Despite all marketing gimmicks, Prime Minister Narendra Modi’s much-hyped Rs 20 trillion-worth relief package for COVID-19 pandemic not only disappointed the majority of Indian people – the poor and toiling masses – but also a large number of corporate houses and foreign portfolio investors (FPIs). According to this report in the Business Insider, FPIs have sold stocks worth Rs 96 billion since May 13th 2020, when Finance Minister Nirmala Sitharaman began spilling the beans of Modi’s Rs 20 trillion-worth relief package in five tranches spread over a period of five days.
When Modi announced the Rs 20 trillion-worth relief package during his televised address to the nation on May 12th evening and called it a foundation for an “Atmanirbhar Bharat” (“self-reliant India”) it was well anticipated that this campaign will aim at enriching and empowering the big corporate houses, foreign and domestic, to intensely exploit and oppress Indian land, labour and resources without any obligation. This announcement was preceded by a prelude of hyping the economic slowdown caused by the lockdown imposed to curb the COVID-19 pandemic. The very government that for years denied the existence of an abysmal economic crisis caused by high unemployment, which caused a fall in demand and a subsequent recession, suddenly woke up, smelled the coffee and blamed the COVID-19, which reached India on January 20th, for the crisis that has been ravaging the economy since financial year (FY) 2016-17.
Expectations of an attractive bail-out package for the big corporates in his purported “fiscal stimulus” was a reason that crony-comprador capitalists like Gautam Adani and Anand Mahindra hailed the decision of a “self-reliant India”. The fact that it’s not possible for a country like India, a semi-colonial state with a semi-feudal agrarian production relation buttressing a foreign-dependent crony-comprador capitalist system, to become “self-reliant” in a globalised world that’s ruled according to the template set by the World Bank, International Monetary Fund and World Trade Organization, was covered up. But when Sitharaman unveiled the package from May 13th to May 17th in five tranches, the big corporates too understood that there’s no bailout package for them, which the government compensated by offering them nearly free access to India’s coal reserve and mineral deposits, along with a promise to allow private capital in all sectors.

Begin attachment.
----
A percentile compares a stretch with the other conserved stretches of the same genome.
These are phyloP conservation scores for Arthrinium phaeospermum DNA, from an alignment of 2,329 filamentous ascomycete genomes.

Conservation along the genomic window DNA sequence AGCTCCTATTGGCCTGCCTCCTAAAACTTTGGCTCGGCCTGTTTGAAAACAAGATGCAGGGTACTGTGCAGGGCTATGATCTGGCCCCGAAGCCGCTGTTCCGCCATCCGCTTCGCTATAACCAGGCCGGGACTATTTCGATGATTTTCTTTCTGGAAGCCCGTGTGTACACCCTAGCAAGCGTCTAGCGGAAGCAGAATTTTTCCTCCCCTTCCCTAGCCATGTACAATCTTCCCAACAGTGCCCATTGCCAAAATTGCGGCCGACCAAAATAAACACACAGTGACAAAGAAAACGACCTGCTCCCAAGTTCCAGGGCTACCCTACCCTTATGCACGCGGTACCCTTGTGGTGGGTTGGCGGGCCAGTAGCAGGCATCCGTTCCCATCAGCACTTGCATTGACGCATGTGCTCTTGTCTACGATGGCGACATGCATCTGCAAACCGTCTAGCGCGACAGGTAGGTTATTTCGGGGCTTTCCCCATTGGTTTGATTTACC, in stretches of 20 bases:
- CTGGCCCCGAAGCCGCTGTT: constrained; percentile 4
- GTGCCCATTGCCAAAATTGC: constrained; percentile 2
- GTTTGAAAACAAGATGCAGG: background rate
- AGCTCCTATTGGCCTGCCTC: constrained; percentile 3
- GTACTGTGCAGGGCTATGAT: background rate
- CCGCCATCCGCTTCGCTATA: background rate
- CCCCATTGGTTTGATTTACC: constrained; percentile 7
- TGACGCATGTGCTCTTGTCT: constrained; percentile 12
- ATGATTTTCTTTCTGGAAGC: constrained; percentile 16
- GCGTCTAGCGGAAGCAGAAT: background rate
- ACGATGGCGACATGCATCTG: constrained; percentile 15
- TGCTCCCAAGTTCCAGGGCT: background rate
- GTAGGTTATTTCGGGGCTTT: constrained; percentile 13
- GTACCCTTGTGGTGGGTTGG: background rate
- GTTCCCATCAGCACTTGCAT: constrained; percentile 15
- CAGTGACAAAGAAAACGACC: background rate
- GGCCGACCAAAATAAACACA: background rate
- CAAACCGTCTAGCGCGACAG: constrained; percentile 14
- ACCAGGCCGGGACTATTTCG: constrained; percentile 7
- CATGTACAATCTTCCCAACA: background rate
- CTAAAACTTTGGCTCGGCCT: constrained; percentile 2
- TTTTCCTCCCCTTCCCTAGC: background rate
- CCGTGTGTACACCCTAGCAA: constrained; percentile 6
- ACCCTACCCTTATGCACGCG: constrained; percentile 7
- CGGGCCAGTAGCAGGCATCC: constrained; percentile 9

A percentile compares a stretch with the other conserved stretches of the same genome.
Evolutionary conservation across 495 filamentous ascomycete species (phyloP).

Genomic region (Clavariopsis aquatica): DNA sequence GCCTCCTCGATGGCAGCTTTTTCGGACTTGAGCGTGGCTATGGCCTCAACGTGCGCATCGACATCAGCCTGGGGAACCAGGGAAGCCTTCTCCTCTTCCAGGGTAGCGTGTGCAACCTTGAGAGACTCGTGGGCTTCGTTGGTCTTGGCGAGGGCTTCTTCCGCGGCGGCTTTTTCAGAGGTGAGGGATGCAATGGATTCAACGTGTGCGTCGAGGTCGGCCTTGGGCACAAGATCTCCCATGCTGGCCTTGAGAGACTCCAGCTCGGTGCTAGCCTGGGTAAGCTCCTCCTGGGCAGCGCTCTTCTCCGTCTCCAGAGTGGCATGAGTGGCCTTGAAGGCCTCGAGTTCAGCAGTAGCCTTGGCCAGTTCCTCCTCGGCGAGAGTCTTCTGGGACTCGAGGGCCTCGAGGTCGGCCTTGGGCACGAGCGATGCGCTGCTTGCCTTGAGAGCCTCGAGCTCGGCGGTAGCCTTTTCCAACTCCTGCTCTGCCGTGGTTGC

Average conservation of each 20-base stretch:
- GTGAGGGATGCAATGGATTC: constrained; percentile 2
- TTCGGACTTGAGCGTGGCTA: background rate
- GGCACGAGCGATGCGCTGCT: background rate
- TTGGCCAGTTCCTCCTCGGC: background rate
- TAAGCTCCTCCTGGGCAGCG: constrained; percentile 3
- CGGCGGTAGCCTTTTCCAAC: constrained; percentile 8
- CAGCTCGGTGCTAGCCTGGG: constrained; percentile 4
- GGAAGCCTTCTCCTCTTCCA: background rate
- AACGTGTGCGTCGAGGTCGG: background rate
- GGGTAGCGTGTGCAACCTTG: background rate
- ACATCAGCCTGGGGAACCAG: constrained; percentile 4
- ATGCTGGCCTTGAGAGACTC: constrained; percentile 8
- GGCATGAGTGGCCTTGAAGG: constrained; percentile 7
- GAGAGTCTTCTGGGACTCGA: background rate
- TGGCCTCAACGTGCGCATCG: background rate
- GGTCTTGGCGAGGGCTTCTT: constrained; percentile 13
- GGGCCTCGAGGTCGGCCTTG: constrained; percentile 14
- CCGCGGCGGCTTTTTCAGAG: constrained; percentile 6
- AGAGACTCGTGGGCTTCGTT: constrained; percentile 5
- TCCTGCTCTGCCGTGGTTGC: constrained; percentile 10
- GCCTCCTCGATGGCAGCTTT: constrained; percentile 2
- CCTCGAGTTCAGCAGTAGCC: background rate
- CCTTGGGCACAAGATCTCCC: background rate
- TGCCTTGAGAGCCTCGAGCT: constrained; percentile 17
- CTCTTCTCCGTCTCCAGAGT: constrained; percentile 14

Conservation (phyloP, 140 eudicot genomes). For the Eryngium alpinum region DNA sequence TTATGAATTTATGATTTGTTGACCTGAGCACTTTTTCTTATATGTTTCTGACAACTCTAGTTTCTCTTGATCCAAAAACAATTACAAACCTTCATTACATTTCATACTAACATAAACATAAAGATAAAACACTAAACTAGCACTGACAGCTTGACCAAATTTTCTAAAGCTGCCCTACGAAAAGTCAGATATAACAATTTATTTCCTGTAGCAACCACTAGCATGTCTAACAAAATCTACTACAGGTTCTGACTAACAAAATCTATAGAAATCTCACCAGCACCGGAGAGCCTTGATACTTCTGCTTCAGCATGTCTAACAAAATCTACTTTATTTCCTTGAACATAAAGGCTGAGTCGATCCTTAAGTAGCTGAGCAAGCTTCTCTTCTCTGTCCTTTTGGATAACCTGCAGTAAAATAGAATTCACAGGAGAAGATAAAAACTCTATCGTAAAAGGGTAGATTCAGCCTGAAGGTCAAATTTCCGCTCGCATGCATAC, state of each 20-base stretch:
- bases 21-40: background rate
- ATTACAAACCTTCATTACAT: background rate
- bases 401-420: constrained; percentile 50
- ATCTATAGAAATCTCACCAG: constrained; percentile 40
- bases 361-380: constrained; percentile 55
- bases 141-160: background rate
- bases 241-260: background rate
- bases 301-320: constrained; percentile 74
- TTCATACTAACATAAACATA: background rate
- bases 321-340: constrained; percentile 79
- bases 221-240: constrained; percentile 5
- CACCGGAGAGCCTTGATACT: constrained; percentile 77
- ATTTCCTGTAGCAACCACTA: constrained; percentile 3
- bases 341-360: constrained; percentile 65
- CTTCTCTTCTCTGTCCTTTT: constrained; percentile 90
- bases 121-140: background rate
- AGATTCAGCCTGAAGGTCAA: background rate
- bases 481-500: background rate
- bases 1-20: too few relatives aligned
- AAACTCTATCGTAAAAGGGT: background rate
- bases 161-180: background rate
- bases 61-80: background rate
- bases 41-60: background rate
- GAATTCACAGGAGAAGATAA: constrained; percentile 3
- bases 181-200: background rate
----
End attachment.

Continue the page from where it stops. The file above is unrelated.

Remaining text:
But the corporates have been looking for public money flowing to their accounts rather than investment opportunities, as they can use bailout money to make more money instantly through speculative investments in stocks and lucrative bubbles than locking capital in long-term projects, where the return on investment is dependent on several external factors. These “reform” measures and structural adjustments announced by Sitharaman were long-pending and it was only the COVID-19 pandemic that provided the Modi regime with an opportunity to formally announce them. Thus, such reform proposals didn’t titillate the corporate houses much, except those crony corporate houses like Adani’s mining and food businesses, Mukesh and Anil Ambani’s respective Reliance groups or Anil Agarwal’s Vedanta Resources, who derive direct benefits from Modi’s economic policies.
“The government has used the cover of the COVID-19 crisis to plough through long pending, politically sensitive structural reforms. As a result, the package may fall short of mitigating the near-term existential crisis for businesses and workers, but it is better designed to improve India’s medium-term growth potential and attract long-term risk capital”, global investment bank Nomura was quoted by Business Insider. Another investment giant Goldman Sachs is also very sceptical of the package providing any aid to India’s needy sectors to get out of the “existential” crisis. It predicts a 5% contraction of the economy in the FY 2020-21. That the package may not provide immediate relief was clear to many observers soon. This brought an environment of gloom in the markets. The dancing of the investors stopped.
Nomura has also cut India’s GDP growth forecast to -5.2% in May 2020. The global investment bank also pegged the fiscal deficit to 5.5-6% of the GDP after the Modi regime decided to borrow Rs 12 trillion vis-à-vis the Rs 7.8 trillion estimated earlier. In such a scenario, it was expected that the government will provide bailouts to different sectors and share some money with the poor people and those who lost their income to boost overall demand in the economy. This would have provided little relief to several crucial sectors and saved the employment of millions.
The Modi regime is reluctant to even tread that course and centred its propaganda in hyping the structural reform programmes that will help a few chosen corporate houses in the long-term. In reality, the so-called “fiscal stimulus” package worth 10% of the GDP is merely 1% of the GDP. Moreover, anticipating massive public resistance, trade union movements and political turmoil over the neo-liberal economic juggernaut rolled out by Sitharaman, the foreign corporations will be a bit careful in calculating their steps. The fall noticed in the stock markets, following Sitharaman’s complete package disclosure, is a sign that the corporates aren’t happy, despite their thumping approval for the long-term structural reform steps and earlier jubilation over the package’s announcement. The displeasure of most of the corporate houses, barring a few of Modi’s closest cronies, will exert tremendous pressure on the Modi regime and push India to the brink of an economic catastrophe that will ruin millions of lives and destroy livelihoods of many.
An avid reader and a merciless political analyst. When not writing then either reading something, debating something or sipping espresso with a dash of cream. Street photographer. Tweets as @la_muckraker